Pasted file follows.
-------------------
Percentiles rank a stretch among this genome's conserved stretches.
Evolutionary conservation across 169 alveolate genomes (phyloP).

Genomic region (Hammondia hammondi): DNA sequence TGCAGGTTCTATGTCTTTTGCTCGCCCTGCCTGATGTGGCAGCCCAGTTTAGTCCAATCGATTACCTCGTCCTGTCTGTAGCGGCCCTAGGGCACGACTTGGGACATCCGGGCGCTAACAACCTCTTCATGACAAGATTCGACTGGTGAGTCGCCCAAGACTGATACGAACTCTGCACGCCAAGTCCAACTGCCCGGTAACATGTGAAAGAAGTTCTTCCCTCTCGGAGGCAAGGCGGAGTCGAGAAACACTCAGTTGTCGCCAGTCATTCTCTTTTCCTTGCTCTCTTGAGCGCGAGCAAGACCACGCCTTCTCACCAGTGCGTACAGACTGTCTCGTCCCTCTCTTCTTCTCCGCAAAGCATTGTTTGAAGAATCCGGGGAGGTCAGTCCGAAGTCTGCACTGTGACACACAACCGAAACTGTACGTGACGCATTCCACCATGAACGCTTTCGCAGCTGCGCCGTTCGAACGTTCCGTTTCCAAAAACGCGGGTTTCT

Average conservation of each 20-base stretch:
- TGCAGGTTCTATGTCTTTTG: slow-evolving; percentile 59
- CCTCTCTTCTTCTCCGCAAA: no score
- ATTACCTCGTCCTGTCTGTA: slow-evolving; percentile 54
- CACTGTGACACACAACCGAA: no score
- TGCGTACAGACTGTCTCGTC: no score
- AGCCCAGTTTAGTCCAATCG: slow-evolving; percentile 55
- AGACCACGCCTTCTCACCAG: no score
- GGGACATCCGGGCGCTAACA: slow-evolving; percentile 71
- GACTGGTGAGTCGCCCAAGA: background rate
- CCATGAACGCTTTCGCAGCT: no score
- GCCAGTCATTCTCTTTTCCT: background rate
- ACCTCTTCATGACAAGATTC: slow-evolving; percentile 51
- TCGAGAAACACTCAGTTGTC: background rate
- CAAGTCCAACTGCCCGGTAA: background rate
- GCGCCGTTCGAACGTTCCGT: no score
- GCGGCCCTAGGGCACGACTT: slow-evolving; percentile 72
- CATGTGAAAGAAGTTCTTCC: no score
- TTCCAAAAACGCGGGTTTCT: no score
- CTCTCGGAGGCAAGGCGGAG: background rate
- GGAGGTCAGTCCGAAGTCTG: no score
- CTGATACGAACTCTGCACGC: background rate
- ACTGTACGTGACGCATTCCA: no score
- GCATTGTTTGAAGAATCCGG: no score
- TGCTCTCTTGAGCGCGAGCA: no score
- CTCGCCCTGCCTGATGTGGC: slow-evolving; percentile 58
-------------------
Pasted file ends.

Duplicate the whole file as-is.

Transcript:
Percentiles rank a stretch among this genome's conserved stretches.
Evolutionary conservation across 169 alveolate genomes (phyloP).

Genomic region (Hammondia hammondi): DNA sequence TGCAGGTTCTATGTCTTTTGCTCGCCCTGCCTGATGTGGCAGCCCAGTTTAGTCCAATCGATTACCTCGTCCTGTCTGTAGCGGCCCTAGGGCACGACTTGGGACATCCGGGCGCTAACAACCTCTTCATGACAAGATTCGACTGGTGAGTCGCCCAAGACTGATACGAACTCTGCACGCCAAGTCCAACTGCCCGGTAACATGTGAAAGAAGTTCTTCCCTCTCGGAGGCAAGGCGGAGTCGAGAAACACTCAGTTGTCGCCAGTCATTCTCTTTTCCTTGCTCTCTTGAGCGCGAGCAAGACCACGCCTTCTCACCAGTGCGTACAGACTGTCTCGTCCCTCTCTTCTTCTCCGCAAAGCATTGTTTGAAGAATCCGGGGAGGTCAGTCCGAAGTCTGCACTGTGACACACAACCGAAACTGTACGTGACGCATTCCACCATGAACGCTTTCGCAGCTGCGCCGTTCGAACGTTCCGTTTCCAAAAACGCGGGTTTCT

Average conservation of each 20-base stretch:
- TGCAGGTTCTATGTCTTTTG: slow-evolving; percentile 59
- CCTCTCTTCTTCTCCGCAAA: no score
- ATTACCTCGTCCTGTCTGTA: slow-evolving; percentile 54
- CACTGTGACACACAACCGAA: no score
- TGCGTACAGACTGTCTCGTC: no score
- AGCCCAGTTTAGTCCAATCG: slow-evolving; percentile 55
- AGACCACGCCTTCTCACCAG: no score
- GGGACATCCGGGCGCTAACA: slow-evolving; percentile 71
- GACTGGTGAGTCGCCCAAGA: background rate
- CCATGAACGCTTTCGCAGCT: no score
- GCCAGTCATTCTCTTTTCCT: background rate
- ACCTCTTCATGACAAGATTC: slow-evolving; percentile 51
- TCGAGAAACACTCAGTTGTC: background rate
- CAAGTCCAACTGCCCGGTAA: background rate
- GCGCCGTTCGAACGTTCCGT: no score
- GCGGCCCTAGGGCACGACTT: slow-evolving; percentile 72
- CATGTGAAAGAAGTTCTTCC: no score
- TTCCAAAAACGCGGGTTTCT: no score
- CTCTCGGAGGCAAGGCGGAG: background rate
- GGAGGTCAGTCCGAAGTCTG: no score
- CTGATACGAACTCTGCACGC: background rate
- ACTGTACGTGACGCATTCCA: no score
- GCATTGTTTGAAGAATCCGG: no score
- TGCTCTCTTGAGCGCGAGCA: no score
- CTCGCCCTGCCTGATGTGGC: slow-evolving; percentile 58